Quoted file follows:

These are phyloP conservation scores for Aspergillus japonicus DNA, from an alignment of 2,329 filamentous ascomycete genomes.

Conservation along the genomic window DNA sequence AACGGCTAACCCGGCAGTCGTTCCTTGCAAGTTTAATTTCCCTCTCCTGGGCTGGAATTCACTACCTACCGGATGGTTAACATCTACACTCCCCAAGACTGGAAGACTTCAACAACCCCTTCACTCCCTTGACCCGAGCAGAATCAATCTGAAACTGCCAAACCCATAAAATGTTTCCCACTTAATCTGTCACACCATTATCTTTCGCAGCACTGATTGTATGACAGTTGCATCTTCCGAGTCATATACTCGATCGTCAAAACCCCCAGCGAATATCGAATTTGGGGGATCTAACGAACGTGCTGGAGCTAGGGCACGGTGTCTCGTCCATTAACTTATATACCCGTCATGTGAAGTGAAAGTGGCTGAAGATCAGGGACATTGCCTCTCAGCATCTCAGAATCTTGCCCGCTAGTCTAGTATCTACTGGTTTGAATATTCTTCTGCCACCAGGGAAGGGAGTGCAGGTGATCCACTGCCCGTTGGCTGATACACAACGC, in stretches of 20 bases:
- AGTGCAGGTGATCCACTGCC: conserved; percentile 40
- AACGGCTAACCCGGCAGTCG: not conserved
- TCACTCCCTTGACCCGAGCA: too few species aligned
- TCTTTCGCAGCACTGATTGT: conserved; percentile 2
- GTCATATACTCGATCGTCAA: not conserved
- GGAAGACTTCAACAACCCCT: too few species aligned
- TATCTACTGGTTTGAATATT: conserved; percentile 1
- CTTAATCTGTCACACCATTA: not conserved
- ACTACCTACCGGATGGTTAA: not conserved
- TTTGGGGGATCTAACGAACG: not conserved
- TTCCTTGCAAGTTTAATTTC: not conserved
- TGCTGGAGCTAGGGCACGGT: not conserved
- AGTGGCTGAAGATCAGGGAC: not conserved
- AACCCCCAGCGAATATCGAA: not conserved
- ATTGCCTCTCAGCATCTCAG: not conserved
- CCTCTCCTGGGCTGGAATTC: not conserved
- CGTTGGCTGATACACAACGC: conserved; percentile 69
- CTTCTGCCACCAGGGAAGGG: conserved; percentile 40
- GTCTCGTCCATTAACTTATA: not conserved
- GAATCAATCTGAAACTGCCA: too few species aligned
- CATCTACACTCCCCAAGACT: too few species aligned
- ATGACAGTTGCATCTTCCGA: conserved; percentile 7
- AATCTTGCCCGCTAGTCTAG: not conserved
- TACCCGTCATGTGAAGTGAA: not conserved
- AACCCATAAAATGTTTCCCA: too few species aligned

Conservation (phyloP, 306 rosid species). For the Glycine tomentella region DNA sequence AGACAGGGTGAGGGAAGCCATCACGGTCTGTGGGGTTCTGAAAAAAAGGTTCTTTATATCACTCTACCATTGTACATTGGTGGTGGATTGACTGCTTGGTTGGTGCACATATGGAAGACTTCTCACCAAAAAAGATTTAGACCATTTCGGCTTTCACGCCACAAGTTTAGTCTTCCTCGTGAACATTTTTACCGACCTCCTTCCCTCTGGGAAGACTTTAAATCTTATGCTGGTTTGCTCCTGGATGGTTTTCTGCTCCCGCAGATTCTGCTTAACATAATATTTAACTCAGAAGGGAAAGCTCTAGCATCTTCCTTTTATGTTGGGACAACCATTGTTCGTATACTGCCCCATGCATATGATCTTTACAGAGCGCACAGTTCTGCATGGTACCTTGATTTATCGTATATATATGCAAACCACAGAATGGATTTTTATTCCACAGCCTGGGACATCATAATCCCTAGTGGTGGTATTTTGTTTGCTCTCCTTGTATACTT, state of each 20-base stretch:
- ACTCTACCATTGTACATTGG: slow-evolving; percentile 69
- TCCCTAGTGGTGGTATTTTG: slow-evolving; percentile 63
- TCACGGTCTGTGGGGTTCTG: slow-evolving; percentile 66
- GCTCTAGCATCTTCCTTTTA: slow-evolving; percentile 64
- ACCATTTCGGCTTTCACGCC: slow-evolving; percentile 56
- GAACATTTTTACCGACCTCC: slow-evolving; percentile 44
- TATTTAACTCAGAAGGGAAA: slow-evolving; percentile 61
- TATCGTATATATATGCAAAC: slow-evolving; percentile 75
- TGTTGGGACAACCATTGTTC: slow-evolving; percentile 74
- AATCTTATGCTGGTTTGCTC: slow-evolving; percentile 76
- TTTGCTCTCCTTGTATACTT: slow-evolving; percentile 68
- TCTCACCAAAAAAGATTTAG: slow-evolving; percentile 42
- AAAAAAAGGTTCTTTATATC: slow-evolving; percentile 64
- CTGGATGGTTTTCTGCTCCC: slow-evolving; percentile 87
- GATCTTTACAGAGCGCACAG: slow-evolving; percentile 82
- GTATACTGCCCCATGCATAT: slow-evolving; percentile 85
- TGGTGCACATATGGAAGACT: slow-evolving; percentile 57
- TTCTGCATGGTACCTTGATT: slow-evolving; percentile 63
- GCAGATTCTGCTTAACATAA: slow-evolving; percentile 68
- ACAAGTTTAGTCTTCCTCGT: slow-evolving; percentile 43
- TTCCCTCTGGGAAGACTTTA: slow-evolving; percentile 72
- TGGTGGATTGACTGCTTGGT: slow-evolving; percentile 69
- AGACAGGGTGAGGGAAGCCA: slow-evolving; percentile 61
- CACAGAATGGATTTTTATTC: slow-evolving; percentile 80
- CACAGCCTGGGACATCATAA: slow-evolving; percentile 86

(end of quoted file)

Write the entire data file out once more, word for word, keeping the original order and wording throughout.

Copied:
These are phyloP conservation scores for Aspergillus japonicus DNA, from an alignment of 2,329 filamentous ascomycete genomes.

Conservation along the genomic window DNA sequence AACGGCTAACCCGGCAGTCGTTCCTTGCAAGTTTAATTTCCCTCTCCTGGGCTGGAATTCACTACCTACCGGATGGTTAACATCTACACTCCCCAAGACTGGAAGACTTCAACAACCCCTTCACTCCCTTGACCCGAGCAGAATCAATCTGAAACTGCCAAACCCATAAAATGTTTCCCACTTAATCTGTCACACCATTATCTTTCGCAGCACTGATTGTATGACAGTTGCATCTTCCGAGTCATATACTCGATCGTCAAAACCCCCAGCGAATATCGAATTTGGGGGATCTAACGAACGTGCTGGAGCTAGGGCACGGTGTCTCGTCCATTAACTTATATACCCGTCATGTGAAGTGAAAGTGGCTGAAGATCAGGGACATTGCCTCTCAGCATCTCAGAATCTTGCCCGCTAGTCTAGTATCTACTGGTTTGAATATTCTTCTGCCACCAGGGAAGGGAGTGCAGGTGATCCACTGCCCGTTGGCTGATACACAACGC, in stretches of 20 bases:
- AGTGCAGGTGATCCACTGCC: conserved; percentile 40
- AACGGCTAACCCGGCAGTCG: not conserved
- TCACTCCCTTGACCCGAGCA: too few species aligned
- TCTTTCGCAGCACTGATTGT: conserved; percentile 2
- GTCATATACTCGATCGTCAA: not conserved
- GGAAGACTTCAACAACCCCT: too few species aligned
- TATCTACTGGTTTGAATATT: conserved; percentile 1
- CTTAATCTGTCACACCATTA: not conserved
- ACTACCTACCGGATGGTTAA: not conserved
- TTTGGGGGATCTAACGAACG: not conserved
- TTCCTTGCAAGTTTAATTTC: not conserved
- TGCTGGAGCTAGGGCACGGT: not conserved
- AGTGGCTGAAGATCAGGGAC: not conserved
- AACCCCCAGCGAATATCGAA: not conserved
- ATTGCCTCTCAGCATCTCAG: not conserved
- CCTCTCCTGGGCTGGAATTC: not conserved
- CGTTGGCTGATACACAACGC: conserved; percentile 69
- CTTCTGCCACCAGGGAAGGG: conserved; percentile 40
- GTCTCGTCCATTAACTTATA: not conserved
- GAATCAATCTGAAACTGCCA: too few species aligned
- CATCTACACTCCCCAAGACT: too few species aligned
- ATGACAGTTGCATCTTCCGA: conserved; percentile 7
- AATCTTGCCCGCTAGTCTAG: not conserved
- TACCCGTCATGTGAAGTGAA: not conserved
- AACCCATAAAATGTTTCCCA: too few species aligned

Conservation (phyloP, 306 rosid species). For the Glycine tomentella region DNA sequence AGACAGGGTGAGGGAAGCCATCACGGTCTGTGGGGTTCTGAAAAAAAGGTTCTTTATATCACTCTACCATTGTACATTGGTGGTGGATTGACTGCTTGGTTGGTGCACATATGGAAGACTTCTCACCAAAAAAGATTTAGACCATTTCGGCTTTCACGCCACAAGTTTAGTCTTCCTCGTGAACATTTTTACCGACCTCCTTCCCTCTGGGAAGACTTTAAATCTTATGCTGGTTTGCTCCTGGATGGTTTTCTGCTCCCGCAGATTCTGCTTAACATAATATTTAACTCAGAAGGGAAAGCTCTAGCATCTTCCTTTTATGTTGGGACAACCATTGTTCGTATACTGCCCCATGCATATGATCTTTACAGAGCGCACAGTTCTGCATGGTACCTTGATTTATCGTATATATATGCAAACCACAGAATGGATTTTTATTCCACAGCCTGGGACATCATAATCCCTAGTGGTGGTATTTTGTTTGCTCTCCTTGTATACTT, state of each 20-base stretch:
- ACTCTACCATTGTACATTGG: slow-evolving; percentile 69
- TCCCTAGTGGTGGTATTTTG: slow-evolving; percentile 63
- TCACGGTCTGTGGGGTTCTG: slow-evolving; percentile 66
- GCTCTAGCATCTTCCTTTTA: slow-evolving; percentile 64
- ACCATTTCGGCTTTCACGCC: slow-evolving; percentile 56
- GAACATTTTTACCGACCTCC: slow-evolving; percentile 44
- TATTTAACTCAGAAGGGAAA: slow-evolving; percentile 61
- TATCGTATATATATGCAAAC: slow-evolving; percentile 75
- TGTTGGGACAACCATTGTTC: slow-evolving; percentile 74
- AATCTTATGCTGGTTTGCTC: slow-evolving; percentile 76
- TTTGCTCTCCTTGTATACTT: slow-evolving; percentile 68
- TCTCACCAAAAAAGATTTAG: slow-evolving; percentile 42
- AAAAAAAGGTTCTTTATATC: slow-evolving; percentile 64
- CTGGATGGTTTTCTGCTCCC: slow-evolving; percentile 87
- GATCTTTACAGAGCGCACAG: slow-evolving; percentile 82
- GTATACTGCCCCATGCATAT: slow-evolving; percentile 85
- TGGTGCACATATGGAAGACT: slow-evolving; percentile 57
- TTCTGCATGGTACCTTGATT: slow-evolving; percentile 63
- GCAGATTCTGCTTAACATAA: slow-evolving; percentile 68
- ACAAGTTTAGTCTTCCTCGT: slow-evolving; percentile 43
- TTCCCTCTGGGAAGACTTTA: slow-evolving; percentile 72
- TGGTGGATTGACTGCTTGGT: slow-evolving; percentile 69
- AGACAGGGTGAGGGAAGCCA: slow-evolving; percentile 61
- CACAGAATGGATTTTTATTC: slow-evolving; percentile 80
- CACAGCCTGGGACATCATAA: slow-evolving; percentile 86